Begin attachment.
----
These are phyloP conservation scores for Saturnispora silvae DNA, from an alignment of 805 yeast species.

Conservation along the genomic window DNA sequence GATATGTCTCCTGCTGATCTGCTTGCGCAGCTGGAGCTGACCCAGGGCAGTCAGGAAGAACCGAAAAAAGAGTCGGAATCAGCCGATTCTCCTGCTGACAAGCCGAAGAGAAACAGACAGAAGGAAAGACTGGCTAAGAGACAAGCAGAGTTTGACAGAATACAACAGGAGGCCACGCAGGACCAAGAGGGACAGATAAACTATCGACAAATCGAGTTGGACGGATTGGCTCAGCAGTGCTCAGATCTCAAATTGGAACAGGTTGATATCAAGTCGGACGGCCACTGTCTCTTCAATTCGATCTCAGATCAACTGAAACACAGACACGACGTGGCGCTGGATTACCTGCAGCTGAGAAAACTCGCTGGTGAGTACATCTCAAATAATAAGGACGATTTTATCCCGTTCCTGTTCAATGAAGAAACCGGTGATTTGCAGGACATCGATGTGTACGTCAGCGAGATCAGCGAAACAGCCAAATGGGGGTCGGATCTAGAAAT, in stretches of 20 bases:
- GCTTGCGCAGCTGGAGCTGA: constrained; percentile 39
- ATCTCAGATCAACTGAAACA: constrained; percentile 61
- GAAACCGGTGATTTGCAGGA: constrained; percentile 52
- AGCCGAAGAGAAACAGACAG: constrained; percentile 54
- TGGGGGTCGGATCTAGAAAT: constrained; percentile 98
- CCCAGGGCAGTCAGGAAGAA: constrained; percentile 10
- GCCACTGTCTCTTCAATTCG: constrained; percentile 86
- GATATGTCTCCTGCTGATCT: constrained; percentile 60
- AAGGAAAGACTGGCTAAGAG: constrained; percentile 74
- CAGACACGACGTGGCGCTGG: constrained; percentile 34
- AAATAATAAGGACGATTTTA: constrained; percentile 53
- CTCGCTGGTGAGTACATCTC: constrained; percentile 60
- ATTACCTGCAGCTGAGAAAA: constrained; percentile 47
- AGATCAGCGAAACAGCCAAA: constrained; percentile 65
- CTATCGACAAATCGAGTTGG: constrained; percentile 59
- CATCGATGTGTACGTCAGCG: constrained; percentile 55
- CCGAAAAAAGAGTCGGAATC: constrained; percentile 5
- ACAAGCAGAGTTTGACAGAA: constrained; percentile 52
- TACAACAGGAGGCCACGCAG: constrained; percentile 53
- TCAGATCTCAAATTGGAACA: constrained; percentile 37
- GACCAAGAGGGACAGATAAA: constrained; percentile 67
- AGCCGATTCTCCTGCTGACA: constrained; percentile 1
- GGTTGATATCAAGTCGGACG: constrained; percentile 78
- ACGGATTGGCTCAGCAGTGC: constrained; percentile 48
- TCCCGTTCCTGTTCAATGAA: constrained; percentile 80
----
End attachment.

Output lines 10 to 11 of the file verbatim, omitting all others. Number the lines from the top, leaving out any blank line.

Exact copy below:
- GATATGTCTCCTGCTGATCT: constrained; percentile 60
- AAGGAAAGACTGGCTAAGAG: constrained; percentile 74